Perry returned again and again to two themes he's so far made the crux of his campaign: jobs and a "tough" international posture.
First, he pushed back at criticisms of his record as governor of Texas, calling it a "jobs-creation Mecca." He also tackled attacks on the state's education system, saying Texan students' results compared favorably to, oh, say... Massachusetts. He also took on the increasingly apparent discord between his camp and that of former Texas governor and US President George W. Bush. Here, he tucked his six-shooter into his holster and spoke the language of peace. "I respect him and consider him to be a friend," he said of Bush, before moving on to speak of his father. "I don't think there's a better man, a more honorable man than George H. W. Bush," he continued. "He's one of the finest men I've met in my life... He's like everyone's grandfather."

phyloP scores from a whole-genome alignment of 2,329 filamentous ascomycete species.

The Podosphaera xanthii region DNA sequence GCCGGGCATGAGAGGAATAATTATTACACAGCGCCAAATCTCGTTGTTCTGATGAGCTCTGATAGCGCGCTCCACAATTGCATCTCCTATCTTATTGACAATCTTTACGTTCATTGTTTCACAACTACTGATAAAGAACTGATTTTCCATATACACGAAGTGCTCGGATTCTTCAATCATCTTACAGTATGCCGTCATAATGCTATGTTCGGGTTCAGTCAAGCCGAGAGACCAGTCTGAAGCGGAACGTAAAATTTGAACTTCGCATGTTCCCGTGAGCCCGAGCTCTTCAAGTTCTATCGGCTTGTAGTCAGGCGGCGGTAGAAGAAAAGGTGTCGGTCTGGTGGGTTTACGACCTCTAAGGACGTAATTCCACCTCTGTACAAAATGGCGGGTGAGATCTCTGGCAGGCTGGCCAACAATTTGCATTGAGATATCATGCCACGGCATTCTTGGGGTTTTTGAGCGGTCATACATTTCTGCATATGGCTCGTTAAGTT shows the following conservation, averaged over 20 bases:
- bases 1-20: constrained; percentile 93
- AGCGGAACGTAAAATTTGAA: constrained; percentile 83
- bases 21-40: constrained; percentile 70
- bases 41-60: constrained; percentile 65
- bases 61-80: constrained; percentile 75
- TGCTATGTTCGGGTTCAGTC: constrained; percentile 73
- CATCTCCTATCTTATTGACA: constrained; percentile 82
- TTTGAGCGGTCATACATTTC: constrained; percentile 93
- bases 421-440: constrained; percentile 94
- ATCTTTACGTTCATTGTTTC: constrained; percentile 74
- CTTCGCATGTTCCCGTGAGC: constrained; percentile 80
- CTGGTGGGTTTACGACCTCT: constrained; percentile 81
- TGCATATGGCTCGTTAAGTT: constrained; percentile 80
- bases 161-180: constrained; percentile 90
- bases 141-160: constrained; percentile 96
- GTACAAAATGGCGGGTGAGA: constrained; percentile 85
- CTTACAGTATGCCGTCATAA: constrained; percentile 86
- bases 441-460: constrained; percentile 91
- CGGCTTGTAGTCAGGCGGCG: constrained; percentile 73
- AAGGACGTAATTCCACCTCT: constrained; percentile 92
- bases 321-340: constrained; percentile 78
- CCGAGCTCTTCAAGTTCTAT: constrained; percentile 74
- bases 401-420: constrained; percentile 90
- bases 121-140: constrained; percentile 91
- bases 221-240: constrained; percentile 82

Having sown conciliation at home, he turned a flashing eye abroad. Asked about the rise of China, he said the U.S. needed a "strong foreign policy." He then lambasted a decision by former Defense Secretary Robert Gates "under, I suppose, the direction of this President" to shelve a "next-generation" fighter plane program because they didn't believe the Chinese equivalent would be ready until 2025. "Well guess what?" he asked Ingraham. "It's going to be deployed by 2017. That's the type of bad intelligence and bad diplomacy we can't have in this country."
Asked about "free trade" and "fair trade" Perry said, "we need to be tough traders," and said America should circumvent treaties that "put us at at competitive disadvantage just to put a smile on the faces of the diplomacy people."
As the smoke cleared, Perry offered a final parting shot. Asked by Ingraham to pledge that he would never vacation on Martha's Vineyard, Perry replied, "I'm not even sure where it is." Ingraham laughed and concluded, "That's good enough for me."